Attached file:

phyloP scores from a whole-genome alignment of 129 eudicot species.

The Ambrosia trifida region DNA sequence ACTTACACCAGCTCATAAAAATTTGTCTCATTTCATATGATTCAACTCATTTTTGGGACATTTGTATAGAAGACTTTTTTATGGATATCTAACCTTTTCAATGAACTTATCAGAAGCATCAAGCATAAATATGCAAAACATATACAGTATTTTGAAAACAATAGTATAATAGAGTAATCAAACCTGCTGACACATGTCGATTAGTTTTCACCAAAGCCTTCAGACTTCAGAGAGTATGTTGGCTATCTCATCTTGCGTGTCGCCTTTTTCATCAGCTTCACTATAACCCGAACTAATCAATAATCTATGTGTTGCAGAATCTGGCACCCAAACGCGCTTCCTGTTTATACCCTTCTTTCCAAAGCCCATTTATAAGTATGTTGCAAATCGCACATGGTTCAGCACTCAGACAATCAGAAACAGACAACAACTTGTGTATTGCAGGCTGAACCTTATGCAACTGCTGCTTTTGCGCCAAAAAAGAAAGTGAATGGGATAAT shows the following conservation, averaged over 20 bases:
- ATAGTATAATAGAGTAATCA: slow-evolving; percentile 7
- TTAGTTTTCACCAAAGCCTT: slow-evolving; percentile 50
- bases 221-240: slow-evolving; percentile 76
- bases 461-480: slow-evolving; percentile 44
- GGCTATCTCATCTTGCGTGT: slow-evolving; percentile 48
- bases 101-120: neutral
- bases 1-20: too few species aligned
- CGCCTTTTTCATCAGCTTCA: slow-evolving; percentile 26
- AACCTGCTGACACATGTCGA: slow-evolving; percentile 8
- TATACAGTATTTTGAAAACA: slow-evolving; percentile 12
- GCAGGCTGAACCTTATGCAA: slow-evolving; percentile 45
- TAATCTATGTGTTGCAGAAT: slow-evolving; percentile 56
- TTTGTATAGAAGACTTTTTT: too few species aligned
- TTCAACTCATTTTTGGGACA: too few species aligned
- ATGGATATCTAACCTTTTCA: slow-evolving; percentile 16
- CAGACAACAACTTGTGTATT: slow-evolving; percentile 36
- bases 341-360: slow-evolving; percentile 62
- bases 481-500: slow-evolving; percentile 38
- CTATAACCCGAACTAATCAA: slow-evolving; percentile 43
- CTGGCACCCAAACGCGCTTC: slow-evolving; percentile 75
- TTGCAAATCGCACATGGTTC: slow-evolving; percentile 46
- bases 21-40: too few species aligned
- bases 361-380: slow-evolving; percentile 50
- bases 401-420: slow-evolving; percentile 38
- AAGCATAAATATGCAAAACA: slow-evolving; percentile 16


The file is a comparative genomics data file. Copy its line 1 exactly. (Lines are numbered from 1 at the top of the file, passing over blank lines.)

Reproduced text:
phyloP scores from a whole-genome alignment of 129 eudicot species.